I thought this film was great and actually had a lot of really nice gestures to the previous films in the series. It’s packed full f action and the CG is just fabulous. I really believed that those dinosaurs were there in the scenes. I suppose that’s helped by the sheer fantastic acting by the likes of Pratt and Howard; they got swag. I think they handled the female characters incredibly well (and the male ones too who deserve a blog post of their own but it’s basically my bed time now) and I think the dinosaurs would be reasonably happy with their portrayals – except the Indominus Rex, but she ain’t real, so. The film is a credit to the series, but on a side note I really hope they don’t do another. Leave it there, it’s fine as is. Having said that, I would go see this one again and again because now I know where the jump scares are and I can watch it without hiding behind my fingers.

Entertainment, Film, Review

Review: Frozen

(There are slight spoilers in this although as if you haven’t seen it already, what is wrong with you? :S)


Yup. Another profound write up of the masterpiece that is Frozen.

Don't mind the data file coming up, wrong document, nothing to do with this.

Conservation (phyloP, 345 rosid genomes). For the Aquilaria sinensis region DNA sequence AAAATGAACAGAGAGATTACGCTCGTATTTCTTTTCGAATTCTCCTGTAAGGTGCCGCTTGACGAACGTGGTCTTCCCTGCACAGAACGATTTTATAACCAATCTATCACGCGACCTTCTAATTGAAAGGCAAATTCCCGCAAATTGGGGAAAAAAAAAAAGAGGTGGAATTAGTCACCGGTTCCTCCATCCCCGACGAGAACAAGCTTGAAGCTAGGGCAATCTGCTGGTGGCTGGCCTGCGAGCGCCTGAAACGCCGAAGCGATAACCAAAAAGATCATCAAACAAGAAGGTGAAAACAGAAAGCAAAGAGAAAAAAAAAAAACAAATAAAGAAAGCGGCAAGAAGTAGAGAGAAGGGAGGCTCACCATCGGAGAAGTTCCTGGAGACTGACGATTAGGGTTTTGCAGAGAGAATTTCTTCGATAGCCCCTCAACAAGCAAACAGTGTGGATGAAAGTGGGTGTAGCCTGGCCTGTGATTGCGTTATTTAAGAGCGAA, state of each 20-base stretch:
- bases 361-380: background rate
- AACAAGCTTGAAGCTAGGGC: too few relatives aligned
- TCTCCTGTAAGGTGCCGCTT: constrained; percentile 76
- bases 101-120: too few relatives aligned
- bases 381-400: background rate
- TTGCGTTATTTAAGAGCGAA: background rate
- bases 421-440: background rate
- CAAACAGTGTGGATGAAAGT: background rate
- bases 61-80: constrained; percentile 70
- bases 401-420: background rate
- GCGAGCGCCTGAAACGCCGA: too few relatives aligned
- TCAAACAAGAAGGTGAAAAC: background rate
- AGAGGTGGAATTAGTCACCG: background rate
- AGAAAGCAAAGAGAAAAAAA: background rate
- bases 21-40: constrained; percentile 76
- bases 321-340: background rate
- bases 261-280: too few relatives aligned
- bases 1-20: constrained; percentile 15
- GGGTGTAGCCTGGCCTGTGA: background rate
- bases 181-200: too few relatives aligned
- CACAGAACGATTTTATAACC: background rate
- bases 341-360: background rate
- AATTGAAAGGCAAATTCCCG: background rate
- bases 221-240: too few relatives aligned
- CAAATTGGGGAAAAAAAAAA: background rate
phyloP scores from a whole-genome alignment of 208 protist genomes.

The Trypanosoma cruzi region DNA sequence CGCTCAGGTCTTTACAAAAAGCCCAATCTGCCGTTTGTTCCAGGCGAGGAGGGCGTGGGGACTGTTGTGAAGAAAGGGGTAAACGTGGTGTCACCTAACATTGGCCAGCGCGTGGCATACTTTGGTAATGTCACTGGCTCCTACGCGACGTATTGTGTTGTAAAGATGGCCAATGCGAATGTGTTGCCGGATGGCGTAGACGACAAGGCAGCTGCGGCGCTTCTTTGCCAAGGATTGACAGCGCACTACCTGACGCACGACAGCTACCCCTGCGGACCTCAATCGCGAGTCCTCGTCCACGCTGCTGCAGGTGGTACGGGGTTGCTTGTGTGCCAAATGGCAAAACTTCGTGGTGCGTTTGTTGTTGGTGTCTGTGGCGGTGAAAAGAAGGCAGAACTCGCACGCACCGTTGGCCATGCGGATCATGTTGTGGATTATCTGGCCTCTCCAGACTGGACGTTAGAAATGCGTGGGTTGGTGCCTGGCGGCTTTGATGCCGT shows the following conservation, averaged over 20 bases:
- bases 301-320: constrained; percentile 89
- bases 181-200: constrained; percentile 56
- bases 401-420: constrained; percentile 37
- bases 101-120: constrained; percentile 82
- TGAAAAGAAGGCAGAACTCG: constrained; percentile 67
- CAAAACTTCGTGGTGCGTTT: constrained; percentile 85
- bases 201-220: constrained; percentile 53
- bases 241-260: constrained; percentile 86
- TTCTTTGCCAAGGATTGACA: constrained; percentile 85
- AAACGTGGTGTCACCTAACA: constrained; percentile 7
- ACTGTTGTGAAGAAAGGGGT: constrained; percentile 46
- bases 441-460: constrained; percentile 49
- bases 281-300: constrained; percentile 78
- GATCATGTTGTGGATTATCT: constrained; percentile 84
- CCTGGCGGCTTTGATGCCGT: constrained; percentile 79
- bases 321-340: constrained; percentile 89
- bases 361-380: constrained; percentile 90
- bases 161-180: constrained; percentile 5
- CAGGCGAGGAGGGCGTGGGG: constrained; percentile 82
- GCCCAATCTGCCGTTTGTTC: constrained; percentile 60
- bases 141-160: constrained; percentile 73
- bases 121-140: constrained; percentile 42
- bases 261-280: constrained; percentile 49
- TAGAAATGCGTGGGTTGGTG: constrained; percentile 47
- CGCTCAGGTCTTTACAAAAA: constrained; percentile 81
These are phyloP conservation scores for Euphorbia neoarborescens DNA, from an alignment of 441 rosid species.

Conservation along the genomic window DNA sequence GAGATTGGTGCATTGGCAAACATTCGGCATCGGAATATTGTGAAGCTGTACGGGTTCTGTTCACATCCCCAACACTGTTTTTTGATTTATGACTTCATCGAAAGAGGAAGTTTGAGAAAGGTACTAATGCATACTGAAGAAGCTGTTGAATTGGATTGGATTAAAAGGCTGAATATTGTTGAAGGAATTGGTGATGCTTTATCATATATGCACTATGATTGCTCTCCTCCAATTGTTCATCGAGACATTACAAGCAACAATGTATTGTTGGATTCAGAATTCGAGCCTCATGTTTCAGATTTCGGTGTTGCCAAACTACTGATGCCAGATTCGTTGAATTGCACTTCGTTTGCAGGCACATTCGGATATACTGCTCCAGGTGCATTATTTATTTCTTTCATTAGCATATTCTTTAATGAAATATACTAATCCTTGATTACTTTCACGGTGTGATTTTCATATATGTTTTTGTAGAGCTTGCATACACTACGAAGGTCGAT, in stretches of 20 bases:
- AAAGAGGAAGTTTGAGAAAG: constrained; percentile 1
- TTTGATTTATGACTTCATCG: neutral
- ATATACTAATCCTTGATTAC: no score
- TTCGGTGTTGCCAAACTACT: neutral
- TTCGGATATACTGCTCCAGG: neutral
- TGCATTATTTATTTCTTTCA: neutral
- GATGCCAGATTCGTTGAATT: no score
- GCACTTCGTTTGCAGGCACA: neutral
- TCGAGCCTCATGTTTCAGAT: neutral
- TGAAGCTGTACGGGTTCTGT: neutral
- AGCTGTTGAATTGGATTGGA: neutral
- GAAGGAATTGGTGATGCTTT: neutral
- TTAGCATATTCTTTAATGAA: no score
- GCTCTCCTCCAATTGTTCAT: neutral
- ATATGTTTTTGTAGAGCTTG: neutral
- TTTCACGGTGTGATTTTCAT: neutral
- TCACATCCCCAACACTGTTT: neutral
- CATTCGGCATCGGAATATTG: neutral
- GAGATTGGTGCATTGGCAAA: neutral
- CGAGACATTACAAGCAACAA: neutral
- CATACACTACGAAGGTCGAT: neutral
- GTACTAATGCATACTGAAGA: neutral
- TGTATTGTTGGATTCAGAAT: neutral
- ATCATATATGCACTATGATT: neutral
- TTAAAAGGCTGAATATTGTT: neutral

Now, I’m just gonna cut the BS and jump straight in here – this film is good. It’s better than good, and there are reasons for it. Believe me, it’s no accident that it’s such a phenomenon, really. It’s clever, funny, romantic, gorgeous to look at…come on, we all know this. The majority of people have seen it. I reckon that figure stands at about 84% of the film-goer population (omg don’t even call me up on that) because it’s Disney. We all know and love (at least one) Disney films. For most of us, they symbolise our childhood and a lot of us look back on them fondly from when we were small children. That’s what the children of today will be doing in ten, twenty, thirty years’ time. But why? Is it because it’s about two beautiful princesses and their magical/snow-filled antics? Or is it about the twist with Hans? Or is it the adorable snowman, Olaf? I think all of these things definitely contribute to why Frozen is as insanely popular as it is, but I think the fact that it is so different and challenging is why kids and adults, and me, love it.